The drug wasn’t as effective in such patients, and they were at a higher risk for the negative side effects, compared to people with normal kidney function. Invokana is not recommended for patients with severe kidney disease.
An estimated 26 million Americans have type 2 diabetes, and many of the medications on the market come with side effects like weight gain and hypoglycemia, or a dangerous drop in blood sugar. Patients taking Invokana experienced fewer episodes of hypoglycemia than those taking another diabetes drug, glimepiride, or Amaryl, but a similar number as patients taking the drug sitagliptin, or Januvia.
Invokana is in a class of drugs called SGLT2 inhibitors. They block the action of the sodium-glucose co-transporter 2, which puts sugar removed from the blood by the kidneys back into the bloodstream.
Last year, the Food and Drug Administration rejected another drug in that class, dapagliflozin from Bristol-Myers Squibb and AstraZeneca, because of safety concerns, including a possible increased risk of breast and bladder cancers. But it was approved in Europe in November under the name Forxiga.
Johnson & Johnson is also seeking approval in Europe for Invokana, which it licensed from Japan’s Mitsubishi Tanabe Pharma.
Wall Street analysts have predicted that Invokana could be a good seller for Johnson & Johnson. Lawrence Biegelsen, of Wells Fargo, estimated early this year that the drug could bring in $111 million in 2013, with sales increasing to $667 million by 2016.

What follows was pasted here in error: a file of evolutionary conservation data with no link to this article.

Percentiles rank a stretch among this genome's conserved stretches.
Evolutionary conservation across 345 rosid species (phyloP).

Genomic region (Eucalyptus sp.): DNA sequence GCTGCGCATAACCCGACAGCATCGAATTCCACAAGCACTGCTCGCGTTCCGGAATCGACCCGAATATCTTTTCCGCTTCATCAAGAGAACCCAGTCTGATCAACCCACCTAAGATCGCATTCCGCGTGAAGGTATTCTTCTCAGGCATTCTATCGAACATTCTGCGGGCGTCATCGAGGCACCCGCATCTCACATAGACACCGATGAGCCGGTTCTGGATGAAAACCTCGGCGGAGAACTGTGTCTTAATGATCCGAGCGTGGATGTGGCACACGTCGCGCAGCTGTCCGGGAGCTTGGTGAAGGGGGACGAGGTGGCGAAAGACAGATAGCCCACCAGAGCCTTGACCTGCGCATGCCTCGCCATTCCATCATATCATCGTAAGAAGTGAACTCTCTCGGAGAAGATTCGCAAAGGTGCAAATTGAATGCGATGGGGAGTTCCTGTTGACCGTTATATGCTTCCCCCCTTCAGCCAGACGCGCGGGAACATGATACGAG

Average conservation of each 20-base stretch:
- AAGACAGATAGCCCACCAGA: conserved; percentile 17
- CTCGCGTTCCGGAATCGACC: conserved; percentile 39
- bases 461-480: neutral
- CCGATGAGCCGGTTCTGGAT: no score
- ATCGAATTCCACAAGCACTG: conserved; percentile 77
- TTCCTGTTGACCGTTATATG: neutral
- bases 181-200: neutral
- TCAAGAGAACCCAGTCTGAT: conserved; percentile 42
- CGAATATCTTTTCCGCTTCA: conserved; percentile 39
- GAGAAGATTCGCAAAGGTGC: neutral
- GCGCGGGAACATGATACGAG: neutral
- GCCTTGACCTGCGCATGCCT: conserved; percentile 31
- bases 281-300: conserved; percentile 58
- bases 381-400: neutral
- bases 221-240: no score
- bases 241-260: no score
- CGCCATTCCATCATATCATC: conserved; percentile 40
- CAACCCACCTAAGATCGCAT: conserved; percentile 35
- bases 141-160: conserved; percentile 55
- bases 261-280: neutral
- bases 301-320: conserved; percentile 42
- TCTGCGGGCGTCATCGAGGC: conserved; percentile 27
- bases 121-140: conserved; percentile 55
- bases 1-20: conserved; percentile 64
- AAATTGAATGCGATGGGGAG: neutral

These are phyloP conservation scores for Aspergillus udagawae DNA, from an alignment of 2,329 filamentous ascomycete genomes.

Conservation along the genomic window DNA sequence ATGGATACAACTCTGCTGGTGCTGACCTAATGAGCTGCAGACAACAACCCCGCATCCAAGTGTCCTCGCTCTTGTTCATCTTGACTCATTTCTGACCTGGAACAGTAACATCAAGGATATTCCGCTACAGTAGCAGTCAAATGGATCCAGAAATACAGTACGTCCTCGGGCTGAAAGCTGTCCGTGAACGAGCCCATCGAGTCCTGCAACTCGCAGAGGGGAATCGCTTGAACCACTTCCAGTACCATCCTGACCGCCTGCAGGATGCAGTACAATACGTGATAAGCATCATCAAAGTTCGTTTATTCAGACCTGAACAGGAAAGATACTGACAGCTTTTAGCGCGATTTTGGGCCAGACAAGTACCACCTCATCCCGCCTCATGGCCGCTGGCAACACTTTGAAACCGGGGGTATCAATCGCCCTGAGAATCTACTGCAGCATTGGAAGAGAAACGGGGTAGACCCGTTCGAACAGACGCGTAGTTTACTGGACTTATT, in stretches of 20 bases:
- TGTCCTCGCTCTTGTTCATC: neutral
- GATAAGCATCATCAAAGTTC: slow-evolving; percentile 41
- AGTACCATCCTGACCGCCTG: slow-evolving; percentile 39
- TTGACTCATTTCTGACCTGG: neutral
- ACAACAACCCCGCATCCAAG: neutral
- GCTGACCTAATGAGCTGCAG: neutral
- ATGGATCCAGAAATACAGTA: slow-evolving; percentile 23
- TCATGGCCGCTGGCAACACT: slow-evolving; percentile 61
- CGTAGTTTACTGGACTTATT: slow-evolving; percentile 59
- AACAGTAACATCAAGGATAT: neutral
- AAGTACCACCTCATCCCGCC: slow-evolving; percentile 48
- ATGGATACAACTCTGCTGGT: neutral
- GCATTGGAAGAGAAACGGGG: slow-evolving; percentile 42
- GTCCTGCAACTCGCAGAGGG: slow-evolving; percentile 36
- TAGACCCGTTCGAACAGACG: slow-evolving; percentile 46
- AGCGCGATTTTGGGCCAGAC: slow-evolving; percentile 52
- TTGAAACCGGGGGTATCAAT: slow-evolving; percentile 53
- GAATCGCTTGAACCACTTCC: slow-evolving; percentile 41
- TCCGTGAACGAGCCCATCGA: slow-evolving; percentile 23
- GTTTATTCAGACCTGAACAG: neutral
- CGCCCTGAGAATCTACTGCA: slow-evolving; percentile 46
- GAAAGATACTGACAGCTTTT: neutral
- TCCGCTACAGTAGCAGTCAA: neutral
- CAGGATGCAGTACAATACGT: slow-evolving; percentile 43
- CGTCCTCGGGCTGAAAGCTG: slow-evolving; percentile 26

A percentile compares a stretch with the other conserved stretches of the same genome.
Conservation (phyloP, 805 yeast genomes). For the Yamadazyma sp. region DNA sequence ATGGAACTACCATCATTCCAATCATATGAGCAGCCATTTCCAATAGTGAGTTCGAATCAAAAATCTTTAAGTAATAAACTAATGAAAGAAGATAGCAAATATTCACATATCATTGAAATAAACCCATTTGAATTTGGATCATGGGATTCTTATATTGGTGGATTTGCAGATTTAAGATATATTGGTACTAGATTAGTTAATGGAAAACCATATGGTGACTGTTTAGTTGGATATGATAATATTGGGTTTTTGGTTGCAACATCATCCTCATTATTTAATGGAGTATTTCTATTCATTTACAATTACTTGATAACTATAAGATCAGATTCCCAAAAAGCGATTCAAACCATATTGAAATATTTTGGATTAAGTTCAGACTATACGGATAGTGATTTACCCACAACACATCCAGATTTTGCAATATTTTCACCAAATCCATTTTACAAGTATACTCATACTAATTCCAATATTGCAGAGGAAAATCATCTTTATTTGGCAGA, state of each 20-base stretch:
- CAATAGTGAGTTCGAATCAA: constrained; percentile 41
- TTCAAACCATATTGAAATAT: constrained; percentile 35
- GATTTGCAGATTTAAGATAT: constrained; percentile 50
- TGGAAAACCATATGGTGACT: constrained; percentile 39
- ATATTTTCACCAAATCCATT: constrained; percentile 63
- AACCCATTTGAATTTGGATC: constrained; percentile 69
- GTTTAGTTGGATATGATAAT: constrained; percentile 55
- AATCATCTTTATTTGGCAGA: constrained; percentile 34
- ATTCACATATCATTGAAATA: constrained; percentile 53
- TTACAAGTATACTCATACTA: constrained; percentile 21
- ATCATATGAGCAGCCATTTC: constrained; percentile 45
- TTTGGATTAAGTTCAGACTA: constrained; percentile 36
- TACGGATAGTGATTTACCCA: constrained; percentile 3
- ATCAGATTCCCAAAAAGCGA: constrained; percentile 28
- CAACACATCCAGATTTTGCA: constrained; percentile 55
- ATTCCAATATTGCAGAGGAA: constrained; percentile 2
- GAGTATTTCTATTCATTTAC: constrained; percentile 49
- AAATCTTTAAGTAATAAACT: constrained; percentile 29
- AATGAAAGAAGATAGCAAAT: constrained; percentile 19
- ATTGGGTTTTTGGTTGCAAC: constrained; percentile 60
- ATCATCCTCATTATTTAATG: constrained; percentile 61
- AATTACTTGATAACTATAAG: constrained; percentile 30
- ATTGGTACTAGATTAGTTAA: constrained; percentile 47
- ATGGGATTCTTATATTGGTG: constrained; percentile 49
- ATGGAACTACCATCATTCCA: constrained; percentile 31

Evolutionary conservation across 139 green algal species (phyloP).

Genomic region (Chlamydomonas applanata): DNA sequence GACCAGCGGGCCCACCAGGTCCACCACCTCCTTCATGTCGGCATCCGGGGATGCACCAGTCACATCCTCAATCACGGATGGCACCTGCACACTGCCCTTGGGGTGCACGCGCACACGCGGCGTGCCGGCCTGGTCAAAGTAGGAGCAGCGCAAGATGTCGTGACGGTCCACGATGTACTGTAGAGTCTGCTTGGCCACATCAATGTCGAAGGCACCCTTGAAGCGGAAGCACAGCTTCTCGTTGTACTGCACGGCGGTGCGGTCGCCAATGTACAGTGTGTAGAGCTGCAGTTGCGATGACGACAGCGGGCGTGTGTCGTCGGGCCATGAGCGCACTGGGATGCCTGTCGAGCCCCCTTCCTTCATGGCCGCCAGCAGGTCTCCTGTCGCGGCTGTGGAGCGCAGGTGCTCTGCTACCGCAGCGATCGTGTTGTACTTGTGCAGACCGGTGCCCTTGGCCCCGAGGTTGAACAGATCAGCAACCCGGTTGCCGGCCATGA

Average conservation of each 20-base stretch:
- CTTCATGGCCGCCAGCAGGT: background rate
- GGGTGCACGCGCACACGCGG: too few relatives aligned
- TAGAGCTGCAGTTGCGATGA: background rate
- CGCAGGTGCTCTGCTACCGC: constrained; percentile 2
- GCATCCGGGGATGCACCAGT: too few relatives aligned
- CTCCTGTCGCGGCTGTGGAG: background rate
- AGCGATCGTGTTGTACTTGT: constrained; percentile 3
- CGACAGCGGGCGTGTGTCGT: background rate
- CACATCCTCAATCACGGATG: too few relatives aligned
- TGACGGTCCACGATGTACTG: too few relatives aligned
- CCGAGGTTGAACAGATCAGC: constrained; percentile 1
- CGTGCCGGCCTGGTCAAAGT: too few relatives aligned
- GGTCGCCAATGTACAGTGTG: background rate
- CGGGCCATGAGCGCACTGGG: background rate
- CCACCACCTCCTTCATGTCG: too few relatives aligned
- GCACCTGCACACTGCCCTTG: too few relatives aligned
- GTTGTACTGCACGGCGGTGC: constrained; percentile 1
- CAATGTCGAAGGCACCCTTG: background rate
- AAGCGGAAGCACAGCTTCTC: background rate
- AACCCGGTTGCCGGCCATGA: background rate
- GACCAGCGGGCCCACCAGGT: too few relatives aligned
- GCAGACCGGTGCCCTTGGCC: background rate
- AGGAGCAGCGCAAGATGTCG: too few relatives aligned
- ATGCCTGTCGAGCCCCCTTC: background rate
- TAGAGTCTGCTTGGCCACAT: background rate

Rural to Urban Migration Associated With Increased Obesity and Diabetes Risk in India

May 3, 2010 — Migration from rural to urban areas is associated with increasing levels of obesity and is a factor driving the diabetes epidemic in India, according to a new study published in PLoS Medicine.
 India, like the rest of the world, is experiencing a diabetes epidemic. Diabetes has increased in urban areas of India from 5% to 15% between 1984 and 2004. As in other developing countries this is thought to result from increased consumption of saturated fats and sugar and reduced levels of physical activity. The process of urbanization -- migration from rural areas to towns and cities and the expansion of urban areas into the periphery -- is linked to changes in diet and behaviour. To examine how migration has impacted on obesity and diabetes in India, Shah Ebrahim and colleagues interviewed rural migrants working in urban factories.